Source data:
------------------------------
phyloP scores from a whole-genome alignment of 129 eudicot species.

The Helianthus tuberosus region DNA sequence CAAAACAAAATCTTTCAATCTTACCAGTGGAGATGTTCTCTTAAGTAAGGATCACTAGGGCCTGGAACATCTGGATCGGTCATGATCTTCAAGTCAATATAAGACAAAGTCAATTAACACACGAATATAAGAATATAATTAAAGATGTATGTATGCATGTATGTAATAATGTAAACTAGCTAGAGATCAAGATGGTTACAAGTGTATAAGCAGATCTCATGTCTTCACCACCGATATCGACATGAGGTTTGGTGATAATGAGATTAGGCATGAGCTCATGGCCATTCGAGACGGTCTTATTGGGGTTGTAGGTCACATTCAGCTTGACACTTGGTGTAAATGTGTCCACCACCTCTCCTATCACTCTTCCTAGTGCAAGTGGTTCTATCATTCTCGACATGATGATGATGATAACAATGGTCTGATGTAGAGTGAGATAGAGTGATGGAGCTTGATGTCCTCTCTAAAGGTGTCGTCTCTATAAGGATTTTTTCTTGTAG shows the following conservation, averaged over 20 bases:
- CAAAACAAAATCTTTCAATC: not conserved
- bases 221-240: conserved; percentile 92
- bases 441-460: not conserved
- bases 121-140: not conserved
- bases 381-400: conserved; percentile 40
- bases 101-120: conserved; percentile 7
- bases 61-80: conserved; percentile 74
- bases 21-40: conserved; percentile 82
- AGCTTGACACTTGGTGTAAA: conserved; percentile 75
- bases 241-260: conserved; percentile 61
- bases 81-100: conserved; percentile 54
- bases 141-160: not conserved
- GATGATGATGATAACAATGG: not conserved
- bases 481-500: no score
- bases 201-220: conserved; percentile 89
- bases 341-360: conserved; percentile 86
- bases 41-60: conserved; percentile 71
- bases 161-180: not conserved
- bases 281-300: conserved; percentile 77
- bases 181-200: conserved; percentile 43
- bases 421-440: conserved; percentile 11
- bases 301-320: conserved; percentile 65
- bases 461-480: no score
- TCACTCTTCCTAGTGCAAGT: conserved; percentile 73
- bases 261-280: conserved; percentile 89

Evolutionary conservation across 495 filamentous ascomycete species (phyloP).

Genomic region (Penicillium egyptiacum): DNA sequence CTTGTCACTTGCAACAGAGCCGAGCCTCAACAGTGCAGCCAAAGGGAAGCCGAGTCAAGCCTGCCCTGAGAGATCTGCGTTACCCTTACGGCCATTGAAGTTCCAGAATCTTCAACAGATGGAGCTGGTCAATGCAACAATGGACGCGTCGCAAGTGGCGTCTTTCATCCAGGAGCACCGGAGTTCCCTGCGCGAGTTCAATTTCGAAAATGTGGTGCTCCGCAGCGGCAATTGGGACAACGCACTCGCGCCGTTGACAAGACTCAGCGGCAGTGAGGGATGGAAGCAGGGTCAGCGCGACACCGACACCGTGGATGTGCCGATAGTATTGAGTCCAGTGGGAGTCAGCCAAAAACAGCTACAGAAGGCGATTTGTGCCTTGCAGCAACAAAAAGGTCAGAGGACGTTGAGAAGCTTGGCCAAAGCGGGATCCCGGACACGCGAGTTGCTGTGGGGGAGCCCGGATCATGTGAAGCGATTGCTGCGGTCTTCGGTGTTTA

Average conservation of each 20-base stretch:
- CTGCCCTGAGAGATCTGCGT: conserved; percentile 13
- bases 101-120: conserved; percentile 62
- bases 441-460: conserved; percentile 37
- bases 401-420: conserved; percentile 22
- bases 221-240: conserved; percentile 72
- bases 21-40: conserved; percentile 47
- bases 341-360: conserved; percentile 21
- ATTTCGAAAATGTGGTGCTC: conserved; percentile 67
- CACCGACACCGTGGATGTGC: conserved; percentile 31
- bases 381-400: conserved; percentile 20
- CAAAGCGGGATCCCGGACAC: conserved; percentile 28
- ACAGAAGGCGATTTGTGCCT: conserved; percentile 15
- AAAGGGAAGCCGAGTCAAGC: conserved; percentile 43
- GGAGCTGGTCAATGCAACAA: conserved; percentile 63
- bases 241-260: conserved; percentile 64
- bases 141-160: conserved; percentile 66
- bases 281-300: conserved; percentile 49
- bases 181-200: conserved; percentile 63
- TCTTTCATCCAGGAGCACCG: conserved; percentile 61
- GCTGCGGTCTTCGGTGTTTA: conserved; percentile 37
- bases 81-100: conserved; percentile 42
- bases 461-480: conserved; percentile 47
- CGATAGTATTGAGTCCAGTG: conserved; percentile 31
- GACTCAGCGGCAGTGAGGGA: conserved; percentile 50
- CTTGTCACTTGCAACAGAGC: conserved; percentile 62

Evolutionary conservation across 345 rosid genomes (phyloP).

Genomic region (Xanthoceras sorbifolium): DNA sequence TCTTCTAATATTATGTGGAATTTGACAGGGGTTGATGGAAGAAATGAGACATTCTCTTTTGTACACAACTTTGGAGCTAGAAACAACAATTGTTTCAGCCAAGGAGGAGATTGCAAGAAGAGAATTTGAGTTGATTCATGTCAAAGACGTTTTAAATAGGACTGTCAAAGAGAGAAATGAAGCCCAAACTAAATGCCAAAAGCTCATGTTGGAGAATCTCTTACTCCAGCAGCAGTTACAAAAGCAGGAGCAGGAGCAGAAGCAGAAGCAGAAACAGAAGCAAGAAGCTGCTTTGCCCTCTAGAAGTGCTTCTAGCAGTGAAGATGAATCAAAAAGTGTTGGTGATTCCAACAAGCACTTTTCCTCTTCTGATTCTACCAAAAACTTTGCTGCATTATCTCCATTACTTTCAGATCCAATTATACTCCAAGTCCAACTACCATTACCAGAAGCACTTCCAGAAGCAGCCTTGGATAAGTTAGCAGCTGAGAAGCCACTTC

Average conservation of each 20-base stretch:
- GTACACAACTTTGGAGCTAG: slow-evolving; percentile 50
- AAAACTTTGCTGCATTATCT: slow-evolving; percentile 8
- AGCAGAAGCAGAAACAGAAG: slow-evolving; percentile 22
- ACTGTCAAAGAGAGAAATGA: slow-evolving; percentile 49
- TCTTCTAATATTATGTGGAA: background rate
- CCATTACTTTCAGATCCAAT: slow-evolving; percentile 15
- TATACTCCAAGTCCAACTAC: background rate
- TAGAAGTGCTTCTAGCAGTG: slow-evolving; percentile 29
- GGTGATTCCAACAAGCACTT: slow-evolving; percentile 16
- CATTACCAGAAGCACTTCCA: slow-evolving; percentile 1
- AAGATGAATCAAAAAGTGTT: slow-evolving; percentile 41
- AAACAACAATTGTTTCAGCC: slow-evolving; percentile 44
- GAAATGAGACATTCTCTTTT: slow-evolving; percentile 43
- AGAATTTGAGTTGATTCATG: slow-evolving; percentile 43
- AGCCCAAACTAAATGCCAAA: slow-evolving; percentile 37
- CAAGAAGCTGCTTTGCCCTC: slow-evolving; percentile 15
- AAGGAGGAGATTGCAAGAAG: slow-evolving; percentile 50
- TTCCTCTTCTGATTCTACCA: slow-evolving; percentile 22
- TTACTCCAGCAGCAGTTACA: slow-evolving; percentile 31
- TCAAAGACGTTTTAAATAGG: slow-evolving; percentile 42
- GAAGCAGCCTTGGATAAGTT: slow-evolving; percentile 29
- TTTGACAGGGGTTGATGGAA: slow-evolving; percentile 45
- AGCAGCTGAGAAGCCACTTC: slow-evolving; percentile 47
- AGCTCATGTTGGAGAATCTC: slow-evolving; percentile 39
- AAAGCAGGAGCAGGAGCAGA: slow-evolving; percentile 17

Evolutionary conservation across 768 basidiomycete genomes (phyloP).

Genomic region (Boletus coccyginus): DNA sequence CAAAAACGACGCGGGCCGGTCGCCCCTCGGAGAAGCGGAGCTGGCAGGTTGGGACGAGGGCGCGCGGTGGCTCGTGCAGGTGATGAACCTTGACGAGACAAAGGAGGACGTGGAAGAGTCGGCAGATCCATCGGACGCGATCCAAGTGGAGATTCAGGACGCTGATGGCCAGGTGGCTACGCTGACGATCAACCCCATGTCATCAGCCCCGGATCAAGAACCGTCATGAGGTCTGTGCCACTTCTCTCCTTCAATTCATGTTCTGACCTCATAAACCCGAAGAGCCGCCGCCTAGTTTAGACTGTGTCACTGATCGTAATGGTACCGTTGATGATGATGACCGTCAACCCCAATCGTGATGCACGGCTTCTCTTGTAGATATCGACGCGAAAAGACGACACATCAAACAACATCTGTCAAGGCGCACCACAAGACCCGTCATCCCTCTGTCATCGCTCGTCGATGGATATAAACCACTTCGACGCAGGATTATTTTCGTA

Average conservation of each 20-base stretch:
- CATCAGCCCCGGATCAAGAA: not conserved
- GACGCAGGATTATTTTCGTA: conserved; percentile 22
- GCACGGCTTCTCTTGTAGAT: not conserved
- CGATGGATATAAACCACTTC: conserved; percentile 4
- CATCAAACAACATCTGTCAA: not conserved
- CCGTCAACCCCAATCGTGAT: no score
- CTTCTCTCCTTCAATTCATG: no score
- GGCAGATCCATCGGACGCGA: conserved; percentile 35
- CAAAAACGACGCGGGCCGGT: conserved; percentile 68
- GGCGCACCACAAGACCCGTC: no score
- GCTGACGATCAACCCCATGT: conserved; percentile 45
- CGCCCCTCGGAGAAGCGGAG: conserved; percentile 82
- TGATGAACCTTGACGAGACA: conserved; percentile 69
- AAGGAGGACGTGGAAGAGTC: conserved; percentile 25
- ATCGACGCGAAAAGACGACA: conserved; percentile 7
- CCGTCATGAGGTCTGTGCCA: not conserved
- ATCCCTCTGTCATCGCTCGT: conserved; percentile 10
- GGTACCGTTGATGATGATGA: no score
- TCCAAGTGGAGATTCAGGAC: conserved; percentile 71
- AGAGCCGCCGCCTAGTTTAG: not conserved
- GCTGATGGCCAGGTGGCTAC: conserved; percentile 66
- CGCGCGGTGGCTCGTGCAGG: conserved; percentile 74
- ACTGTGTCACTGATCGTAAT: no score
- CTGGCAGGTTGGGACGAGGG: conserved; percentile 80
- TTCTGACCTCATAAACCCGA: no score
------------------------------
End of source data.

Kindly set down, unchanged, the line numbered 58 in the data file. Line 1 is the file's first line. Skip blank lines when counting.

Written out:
Average conservation of each 20-base stretch: